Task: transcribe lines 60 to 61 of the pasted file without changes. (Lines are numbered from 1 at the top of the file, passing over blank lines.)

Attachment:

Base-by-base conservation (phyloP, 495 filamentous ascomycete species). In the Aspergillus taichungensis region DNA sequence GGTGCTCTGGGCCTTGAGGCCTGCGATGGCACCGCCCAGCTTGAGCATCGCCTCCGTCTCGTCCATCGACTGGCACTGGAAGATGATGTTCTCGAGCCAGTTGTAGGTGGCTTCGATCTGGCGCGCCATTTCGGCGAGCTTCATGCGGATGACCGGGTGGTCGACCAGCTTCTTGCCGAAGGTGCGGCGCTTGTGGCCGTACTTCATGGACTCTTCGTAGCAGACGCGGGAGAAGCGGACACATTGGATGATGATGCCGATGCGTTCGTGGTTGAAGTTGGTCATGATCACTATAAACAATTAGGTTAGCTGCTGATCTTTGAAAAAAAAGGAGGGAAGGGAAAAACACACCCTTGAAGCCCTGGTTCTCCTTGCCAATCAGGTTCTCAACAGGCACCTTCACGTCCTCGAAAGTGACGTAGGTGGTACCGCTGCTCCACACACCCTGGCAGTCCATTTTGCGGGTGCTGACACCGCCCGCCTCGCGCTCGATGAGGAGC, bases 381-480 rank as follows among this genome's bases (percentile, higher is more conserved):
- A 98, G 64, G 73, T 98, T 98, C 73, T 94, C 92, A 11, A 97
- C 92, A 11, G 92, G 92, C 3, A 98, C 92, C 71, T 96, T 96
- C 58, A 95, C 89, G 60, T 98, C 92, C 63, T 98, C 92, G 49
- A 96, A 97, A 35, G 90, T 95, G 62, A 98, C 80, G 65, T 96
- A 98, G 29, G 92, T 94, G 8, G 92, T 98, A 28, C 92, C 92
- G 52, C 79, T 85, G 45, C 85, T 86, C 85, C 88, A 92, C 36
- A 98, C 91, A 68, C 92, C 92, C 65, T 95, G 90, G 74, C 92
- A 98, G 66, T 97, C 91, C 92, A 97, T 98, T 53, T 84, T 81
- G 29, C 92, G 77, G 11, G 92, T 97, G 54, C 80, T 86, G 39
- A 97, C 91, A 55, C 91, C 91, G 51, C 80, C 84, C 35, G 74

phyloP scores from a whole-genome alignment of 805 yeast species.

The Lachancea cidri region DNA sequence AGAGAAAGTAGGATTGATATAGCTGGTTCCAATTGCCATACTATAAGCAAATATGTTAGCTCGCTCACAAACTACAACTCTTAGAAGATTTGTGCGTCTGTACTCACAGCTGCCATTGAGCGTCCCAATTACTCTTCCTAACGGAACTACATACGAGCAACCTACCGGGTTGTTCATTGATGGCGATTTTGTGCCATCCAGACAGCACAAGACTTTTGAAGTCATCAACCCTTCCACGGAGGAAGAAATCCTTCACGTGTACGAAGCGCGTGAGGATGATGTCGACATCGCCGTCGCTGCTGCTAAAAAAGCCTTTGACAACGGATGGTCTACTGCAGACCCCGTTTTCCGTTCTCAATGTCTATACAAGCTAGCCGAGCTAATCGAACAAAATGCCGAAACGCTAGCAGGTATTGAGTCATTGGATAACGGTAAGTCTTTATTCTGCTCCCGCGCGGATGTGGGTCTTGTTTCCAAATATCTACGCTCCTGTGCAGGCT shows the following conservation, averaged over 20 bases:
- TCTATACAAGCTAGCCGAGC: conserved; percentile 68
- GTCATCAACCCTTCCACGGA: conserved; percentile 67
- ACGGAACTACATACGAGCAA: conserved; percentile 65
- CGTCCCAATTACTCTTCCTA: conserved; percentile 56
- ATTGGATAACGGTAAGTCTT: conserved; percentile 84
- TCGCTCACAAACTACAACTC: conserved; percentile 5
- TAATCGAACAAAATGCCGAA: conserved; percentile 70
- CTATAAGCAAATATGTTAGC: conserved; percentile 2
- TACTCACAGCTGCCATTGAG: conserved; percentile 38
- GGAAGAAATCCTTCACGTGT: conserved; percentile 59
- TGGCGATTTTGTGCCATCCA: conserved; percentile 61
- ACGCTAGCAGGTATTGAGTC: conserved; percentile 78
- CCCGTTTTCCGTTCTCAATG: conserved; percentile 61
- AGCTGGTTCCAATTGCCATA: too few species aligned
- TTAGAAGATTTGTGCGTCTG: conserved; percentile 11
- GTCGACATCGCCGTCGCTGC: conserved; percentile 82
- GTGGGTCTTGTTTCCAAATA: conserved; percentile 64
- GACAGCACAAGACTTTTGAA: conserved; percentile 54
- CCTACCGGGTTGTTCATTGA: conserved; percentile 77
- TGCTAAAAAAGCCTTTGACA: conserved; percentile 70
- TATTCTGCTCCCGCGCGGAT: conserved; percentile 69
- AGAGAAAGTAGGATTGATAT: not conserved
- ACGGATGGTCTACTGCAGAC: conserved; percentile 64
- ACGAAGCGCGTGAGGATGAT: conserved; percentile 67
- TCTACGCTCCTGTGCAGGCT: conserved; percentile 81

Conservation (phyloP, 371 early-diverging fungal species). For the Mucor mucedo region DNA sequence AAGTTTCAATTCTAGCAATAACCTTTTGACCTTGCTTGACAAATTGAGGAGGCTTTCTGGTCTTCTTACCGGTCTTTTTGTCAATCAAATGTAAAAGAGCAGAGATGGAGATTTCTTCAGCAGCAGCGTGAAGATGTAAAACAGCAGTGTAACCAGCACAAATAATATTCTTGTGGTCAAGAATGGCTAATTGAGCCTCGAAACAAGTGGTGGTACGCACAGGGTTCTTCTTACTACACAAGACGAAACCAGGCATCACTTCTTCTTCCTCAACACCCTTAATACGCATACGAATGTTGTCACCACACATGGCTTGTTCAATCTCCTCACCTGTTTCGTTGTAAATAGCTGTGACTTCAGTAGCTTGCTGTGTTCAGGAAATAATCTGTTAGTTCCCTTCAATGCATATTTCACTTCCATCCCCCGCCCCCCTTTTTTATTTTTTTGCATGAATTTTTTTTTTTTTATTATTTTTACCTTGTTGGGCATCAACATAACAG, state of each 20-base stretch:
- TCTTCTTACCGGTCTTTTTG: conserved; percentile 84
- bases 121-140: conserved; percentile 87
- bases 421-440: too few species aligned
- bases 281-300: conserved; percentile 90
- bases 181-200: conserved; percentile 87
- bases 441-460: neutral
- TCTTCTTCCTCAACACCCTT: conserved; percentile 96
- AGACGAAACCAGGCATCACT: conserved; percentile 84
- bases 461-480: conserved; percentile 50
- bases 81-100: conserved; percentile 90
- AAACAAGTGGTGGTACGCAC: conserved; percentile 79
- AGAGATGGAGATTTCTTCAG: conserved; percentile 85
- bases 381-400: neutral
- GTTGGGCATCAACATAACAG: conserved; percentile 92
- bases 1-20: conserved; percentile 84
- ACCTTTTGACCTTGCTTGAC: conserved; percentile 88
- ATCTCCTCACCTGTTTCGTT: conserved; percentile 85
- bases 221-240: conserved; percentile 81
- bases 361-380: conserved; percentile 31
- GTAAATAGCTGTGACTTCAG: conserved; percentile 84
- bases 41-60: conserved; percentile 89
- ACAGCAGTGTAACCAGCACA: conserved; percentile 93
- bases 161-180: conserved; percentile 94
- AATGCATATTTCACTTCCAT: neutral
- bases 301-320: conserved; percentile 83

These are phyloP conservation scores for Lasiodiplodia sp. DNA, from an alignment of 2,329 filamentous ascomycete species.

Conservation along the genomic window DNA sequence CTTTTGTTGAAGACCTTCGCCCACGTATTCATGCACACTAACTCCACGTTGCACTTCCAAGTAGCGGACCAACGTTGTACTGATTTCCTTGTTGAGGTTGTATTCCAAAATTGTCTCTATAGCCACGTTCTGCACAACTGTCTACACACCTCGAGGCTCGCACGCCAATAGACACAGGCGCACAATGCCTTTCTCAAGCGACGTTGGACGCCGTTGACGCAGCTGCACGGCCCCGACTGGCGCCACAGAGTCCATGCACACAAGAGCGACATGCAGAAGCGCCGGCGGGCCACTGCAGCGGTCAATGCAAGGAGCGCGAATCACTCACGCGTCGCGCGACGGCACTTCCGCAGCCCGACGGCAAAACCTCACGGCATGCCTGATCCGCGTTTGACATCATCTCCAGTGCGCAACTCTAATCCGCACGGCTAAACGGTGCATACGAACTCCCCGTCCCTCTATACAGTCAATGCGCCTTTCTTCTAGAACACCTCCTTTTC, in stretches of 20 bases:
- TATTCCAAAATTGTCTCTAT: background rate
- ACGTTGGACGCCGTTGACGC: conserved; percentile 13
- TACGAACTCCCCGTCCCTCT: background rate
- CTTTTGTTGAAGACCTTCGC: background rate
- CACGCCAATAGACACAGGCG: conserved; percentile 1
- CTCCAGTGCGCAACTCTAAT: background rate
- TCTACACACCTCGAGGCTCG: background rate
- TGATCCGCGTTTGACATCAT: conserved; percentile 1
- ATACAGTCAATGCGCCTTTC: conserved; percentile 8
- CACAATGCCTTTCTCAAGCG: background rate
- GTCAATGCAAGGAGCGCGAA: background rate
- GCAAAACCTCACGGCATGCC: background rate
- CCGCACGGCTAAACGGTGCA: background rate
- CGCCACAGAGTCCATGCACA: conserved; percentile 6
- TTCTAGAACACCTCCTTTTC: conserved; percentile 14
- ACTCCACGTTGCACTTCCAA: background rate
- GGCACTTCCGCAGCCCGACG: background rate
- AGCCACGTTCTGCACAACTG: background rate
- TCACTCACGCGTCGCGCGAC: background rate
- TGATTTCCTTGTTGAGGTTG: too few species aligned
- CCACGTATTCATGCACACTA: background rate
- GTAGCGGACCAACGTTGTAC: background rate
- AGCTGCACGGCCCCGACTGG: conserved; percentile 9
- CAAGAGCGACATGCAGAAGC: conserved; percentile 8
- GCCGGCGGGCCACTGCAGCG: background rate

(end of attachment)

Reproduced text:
- bases 41-60: conserved; percentile 89
- ACAGCAGTGTAACCAGCACA: conserved; percentile 93